Thursday, September 23, 2010

Sharrontology Lies... on Autism & Health Care

Now that Sharron Angle has been caught red handed using autistic kids as pawns in her political game of currying favor with teabaggers, she's trying to make excuses for what she did. She tries to fault the legislation passed last past, saying she's just against "government mandates which falsely label other symptoms as autism". So let's take a look at the actual bill at hand, AB 162, to see what's in it.

“A health benefit plan must provide an option of coverage for screening for and diagnosis of autism spectrum disorders and for treatment of autism spectrum disorders…” [...]

“‘Autism spectrum disorders’ means a neurobiological medical condition including, without limitation, autistic disorder, Asperger’s Disorder and Pervasive Developmental Disorder Not Otherwise Specified.” [...]

“‘Behavioral therapy’ means any interactive therapy derived from evidence-based research, including, without limitation, discrete trial training, early intensive behavioral intervention, intensive intervention programs, pivotal response training and verbal behavior provided by a licensed psychologist, licensed behavior analyst, licensed assistant behavior analyst or certified autism behavior interventionist.” [...]

“‘Applied behavior analysis’ means the design, implementation and evaluation of environmental modifications using behavioral stimuli and consequences to produce socially significant improvement in human behavior, including, without limitation, the use of direct observation, measurement and functional analysis of the relations between environment and behavior.”

Oh wait, so it just deals with autism... No "false labeling of other symptoms" to be found. And contrary to what she said, autistic kids need these treatments!

So what was AB 162 really about? Let's go back to February 2009 to see what the legislature was working on and what they wanted to address.

{Assm. James] Ohrenschall [D-Las Vegas, and the author of AB 192] has also won the support of several Assembly Republicans, including a key advocate, Assemblywoman Melissa Woodbury, R-Henderson, who teaches autistic children in the Clark County School District.

For their proponents, these laws offer a win-win: They gather support from an energized and well-organized constituency, and they force the insurance industry to pay for treatment that might otherwise fall to the state or school districts, and, in the case of the Silver State, Nevada Early Intervention Services.

If neither the insurance industry nor the government pays, the burden is left with families with autistic children.

Toddre, who has two autistic children, said, “The financial burden is unbelievable to try to give your child a decent future and a decent life.”

So why was this necessary?

Autism, a developmental disorder often impairing socialization, is now diagnosed in 1 out of every 150 children, according to the Centers for Disease Control and Prevention.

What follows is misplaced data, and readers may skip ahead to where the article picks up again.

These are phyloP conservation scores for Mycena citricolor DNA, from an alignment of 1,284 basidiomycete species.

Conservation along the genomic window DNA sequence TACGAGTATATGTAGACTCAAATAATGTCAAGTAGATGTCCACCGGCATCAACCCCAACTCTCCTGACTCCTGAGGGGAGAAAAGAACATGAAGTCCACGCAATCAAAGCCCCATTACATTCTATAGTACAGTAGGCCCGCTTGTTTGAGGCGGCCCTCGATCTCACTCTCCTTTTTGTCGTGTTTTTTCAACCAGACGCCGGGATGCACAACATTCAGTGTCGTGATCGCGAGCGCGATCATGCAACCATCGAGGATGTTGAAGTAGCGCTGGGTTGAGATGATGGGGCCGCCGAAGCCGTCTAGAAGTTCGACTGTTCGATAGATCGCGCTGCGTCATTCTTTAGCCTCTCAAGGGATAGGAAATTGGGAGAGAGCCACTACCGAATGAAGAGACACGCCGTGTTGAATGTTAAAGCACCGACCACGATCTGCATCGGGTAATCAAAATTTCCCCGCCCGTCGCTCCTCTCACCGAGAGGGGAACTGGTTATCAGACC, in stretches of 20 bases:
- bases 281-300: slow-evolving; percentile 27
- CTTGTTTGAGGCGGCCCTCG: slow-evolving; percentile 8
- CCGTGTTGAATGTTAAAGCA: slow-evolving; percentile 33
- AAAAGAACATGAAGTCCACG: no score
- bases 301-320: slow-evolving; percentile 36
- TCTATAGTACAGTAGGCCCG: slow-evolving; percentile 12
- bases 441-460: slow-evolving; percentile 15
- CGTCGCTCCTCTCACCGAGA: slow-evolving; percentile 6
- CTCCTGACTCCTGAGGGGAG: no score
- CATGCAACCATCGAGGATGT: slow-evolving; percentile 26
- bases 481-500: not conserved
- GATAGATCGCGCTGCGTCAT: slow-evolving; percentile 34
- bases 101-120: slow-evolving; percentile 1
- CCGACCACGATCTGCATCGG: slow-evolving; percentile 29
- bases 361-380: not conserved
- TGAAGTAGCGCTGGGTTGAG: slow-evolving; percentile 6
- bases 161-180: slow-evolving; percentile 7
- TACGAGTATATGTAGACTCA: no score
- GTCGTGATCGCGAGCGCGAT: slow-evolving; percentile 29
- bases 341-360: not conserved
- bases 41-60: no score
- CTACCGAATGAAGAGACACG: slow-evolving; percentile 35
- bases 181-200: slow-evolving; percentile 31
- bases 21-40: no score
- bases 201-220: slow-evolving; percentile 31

The cost of effective treatment can reach $24,000 to $40,000 per year per child, with additional costs resulting from the various medical conditions that usually accompany autism, according to Ralph Toddre, founder of the Autism Coalition of Nevada, who also sits on the Nevada Commission on Autism Spectrum Disorders.

Insurance companies have traditionally declined to pay for treatment, which usually involves intensive speech and occupational therapy. They assert that the care is not strictly medical even though it arises from a medical condition.

This isn't cheap. Someone has to pay. Insurance can cover it. Or parents can be forced to pay everything out-of-pocket. Or the state can be forced to absorb all the costs. Legislators decided to work with the insurance companies to get them to agree to cover autism related health care.

So why is this care necessary? Republican Assembly Member Melissa Woodbury (R-Henderson) explained.

Autism is referred to by clinicians as Autism Spectrum Disorders, which refers to the wide range of symptoms and functionality among those born with it. The shared symptoms include problems with social interaction, verbal and nonverbal communication, and repetitive behaviors or interests, according to the National Institute of Mental Health.

Without intensive treatment, autistic children will more than likely become wards of the state when they reach adult age.

Woodbury cited research showing 47 percent of children who receive early intervention and at least 30 hours per week of treatment lead independent lives as adults.

Of those who do not, 90 percent need a lifetime of expensive custodial care.

Autism Speaks, an organization devoted to autism awareness, has even more on AB 162 and what it's really about.

So what did we find? Well, AB 162 was written to ensure that insurance companies couldn't deny much needed health care and treatment to kids with autism. That's all. And despite Sharron Angle's attempts to deflect and change the subject to "taxes!" or "immigrants!" or something else that has nothing to do with AB 162 and autism care, she can't deny that she trashed sound policy and defended the supposed "right" of insurance companies to deny care to children because they may be "autistic" and the care they need isn't what she thinks she needs.

And not only is Angle's dismissal of autism care cold hearted, but it's also foolish, as Desert Beacon notes. Early care now means autistic kids can be grow up to be independent adults. It's still shocks me that Sharrontology would deny that. But then again, she does have a history of throwing common sense out the window. And she has a history of lying about her own words and actions when she falls into hot water over them.

1 comment:

  1. As someone with Asberger's Syndrome (a form of Autism), I think she's plain callous.